53 Review - Guns or Butter PPF How many guns can be produced when no butter is produced? ________How much butter can be produced when no guns are produced? _______The opportunity cost of increasing the production of guns from 0 to 40 units is ________ units of butter.What would it say about this society if the production decision was to produce at the (45, 20) point; assuming that it takes 30 units of butter to provide basic foodstuffs to society and 40 units of Guns to protect their society? ___________________________________________________This society cares more about military than providing consumer goods for the people
54 PPF ExerciseA200B18016014080C12010025554080D80604020EAlong the curve (frontier)Inside the curveOutside the curve
59 What do points Q, R, T and V represent What does an efficient use of resources mean? ____________________________________How much food and computers are being produced at point R?Food ______________Computers ______________If we move from point T to V, how many computers are gained and how much food is lost?Computers gained ___________Food lost ____________What is the term used to describe the cost of increasing one item in order to produce the other item? ________________________________________
60 What terms could be used to describe this PPF if production was at the 5, 5 point of the graph? _______________________________________What might have caused the condition in the previous question? __________________________________________Illustrate economic growth by labeling a “z” point on the PPC diagram above.What are some factors that might contribute to economic growth? ___________________________________________________________________________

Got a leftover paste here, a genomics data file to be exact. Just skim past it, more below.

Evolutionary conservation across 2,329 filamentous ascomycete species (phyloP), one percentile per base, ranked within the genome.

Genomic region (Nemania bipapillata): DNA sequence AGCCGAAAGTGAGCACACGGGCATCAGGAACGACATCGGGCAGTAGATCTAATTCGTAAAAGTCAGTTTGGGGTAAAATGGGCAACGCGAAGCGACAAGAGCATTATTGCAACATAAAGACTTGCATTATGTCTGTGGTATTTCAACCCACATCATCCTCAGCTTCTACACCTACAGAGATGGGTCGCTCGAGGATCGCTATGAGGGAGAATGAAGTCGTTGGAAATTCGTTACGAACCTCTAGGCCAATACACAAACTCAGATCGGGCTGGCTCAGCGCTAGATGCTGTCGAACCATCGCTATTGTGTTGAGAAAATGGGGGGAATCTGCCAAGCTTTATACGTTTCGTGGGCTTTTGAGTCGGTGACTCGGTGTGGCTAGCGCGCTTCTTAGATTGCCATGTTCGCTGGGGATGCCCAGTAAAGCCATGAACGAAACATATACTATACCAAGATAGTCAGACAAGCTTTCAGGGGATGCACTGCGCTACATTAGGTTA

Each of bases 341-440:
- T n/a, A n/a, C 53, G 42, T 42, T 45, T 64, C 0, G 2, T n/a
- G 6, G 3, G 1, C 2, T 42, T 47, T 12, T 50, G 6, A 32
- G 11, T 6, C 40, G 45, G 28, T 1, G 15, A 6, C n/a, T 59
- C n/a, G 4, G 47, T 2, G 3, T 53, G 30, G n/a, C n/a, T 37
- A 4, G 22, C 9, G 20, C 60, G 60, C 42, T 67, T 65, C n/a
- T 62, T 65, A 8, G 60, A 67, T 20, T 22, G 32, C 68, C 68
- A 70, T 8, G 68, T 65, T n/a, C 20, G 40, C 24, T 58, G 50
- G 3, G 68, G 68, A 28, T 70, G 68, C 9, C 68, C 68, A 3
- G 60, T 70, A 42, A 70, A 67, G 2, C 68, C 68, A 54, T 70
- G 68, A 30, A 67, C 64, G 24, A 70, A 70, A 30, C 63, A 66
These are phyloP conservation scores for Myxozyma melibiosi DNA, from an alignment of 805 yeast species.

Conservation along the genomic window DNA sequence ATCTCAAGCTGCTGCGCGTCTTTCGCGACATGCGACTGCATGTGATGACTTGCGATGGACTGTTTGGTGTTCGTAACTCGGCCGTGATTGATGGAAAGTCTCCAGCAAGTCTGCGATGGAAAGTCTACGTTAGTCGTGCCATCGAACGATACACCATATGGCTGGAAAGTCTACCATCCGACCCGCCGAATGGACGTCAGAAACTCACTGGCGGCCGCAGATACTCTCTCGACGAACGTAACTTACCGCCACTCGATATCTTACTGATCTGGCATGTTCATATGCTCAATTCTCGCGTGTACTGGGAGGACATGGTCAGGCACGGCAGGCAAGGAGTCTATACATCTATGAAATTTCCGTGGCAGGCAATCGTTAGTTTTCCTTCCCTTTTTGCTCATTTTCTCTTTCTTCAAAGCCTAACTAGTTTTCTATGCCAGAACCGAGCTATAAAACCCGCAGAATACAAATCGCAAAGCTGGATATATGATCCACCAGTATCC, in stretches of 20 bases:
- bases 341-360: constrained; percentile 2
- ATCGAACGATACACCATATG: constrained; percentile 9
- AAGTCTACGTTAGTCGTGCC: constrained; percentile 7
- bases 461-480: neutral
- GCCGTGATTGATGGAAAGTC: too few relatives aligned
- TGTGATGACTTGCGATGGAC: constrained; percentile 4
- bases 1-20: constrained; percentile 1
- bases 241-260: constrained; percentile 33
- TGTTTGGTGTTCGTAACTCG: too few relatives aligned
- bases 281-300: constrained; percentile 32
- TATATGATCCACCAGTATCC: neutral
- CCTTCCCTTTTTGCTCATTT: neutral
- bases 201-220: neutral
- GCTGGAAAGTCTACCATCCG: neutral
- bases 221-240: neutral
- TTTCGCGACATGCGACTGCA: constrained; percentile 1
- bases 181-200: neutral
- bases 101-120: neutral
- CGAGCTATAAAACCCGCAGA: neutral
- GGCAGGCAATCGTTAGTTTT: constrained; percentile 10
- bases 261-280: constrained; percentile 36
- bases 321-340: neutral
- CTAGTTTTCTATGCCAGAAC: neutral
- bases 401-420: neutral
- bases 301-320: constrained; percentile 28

61 The opportunity cost of increasing production of Good A from 0 units to 1 unit is the loss of _______ unit(s) of Good B.The opportunity cost of increasing production of Good A from 1 unit to 2 units is the loss of _______ unit(s) of Good B.The opportunity cost of increasing production of Good A from 2 units to 3 units is the loss of _______ unit(s) of Good B.The opportunity cost of increasing production of Good A from 0 units to 2 units is the loss of _______ unit(s) of Good B.The opportunity cost of increasing production of Good A from 0 units to 3 units is the loss of _______ unit(s) of Good B.The opportunity cost of increasing production of Good B from 11 units to 12 units is the loss of _______ unit(s) of Good A.The opportunity cost of increasing production of Good B from 0 units to 11 units is the loss of _______ unit(s) of Good A.
64 Today’s Assignment Production Possibilities Curve Open-Notes Quiz What is Economics? Open Notes Quiz (Ch.1)USA Test Prep – Scarcity, Opportunity Cost and the PPF
65 321 Summarizer Write 3 things you learned today. Write 2 ways that this lesson can apply be useful to your life.Write 1 question you still have
66 Essential Question 1 + 2 Why is scarcity a permanent condition? What are the four factors of production and an example of each?Scarcity reflects the limited resources of a society, but unlimited wants of it’s members.Land – natural resources, oilLabor –human resources, workersCapital – machines, computers/robotsEntrepreneurs – business owner, Bill Gates
67 Essential Question 3, 4 + 5Why does every decision involve a trade-off?What does opportunity cost measure?What does it mean to think at the margin?We always give up something to get something elseThe cost of the next best use of time money or resourcesThinking about small decisions and the marginal costs and marginal benefits of those decisions.
68 Essential Question 6 The tradeoff between two goods. What is illustrated by the PPC Model; what 3 production possibilities are shown?The tradeoff between two goods.inefficiency/underutilization, efficiency, currently unattainablea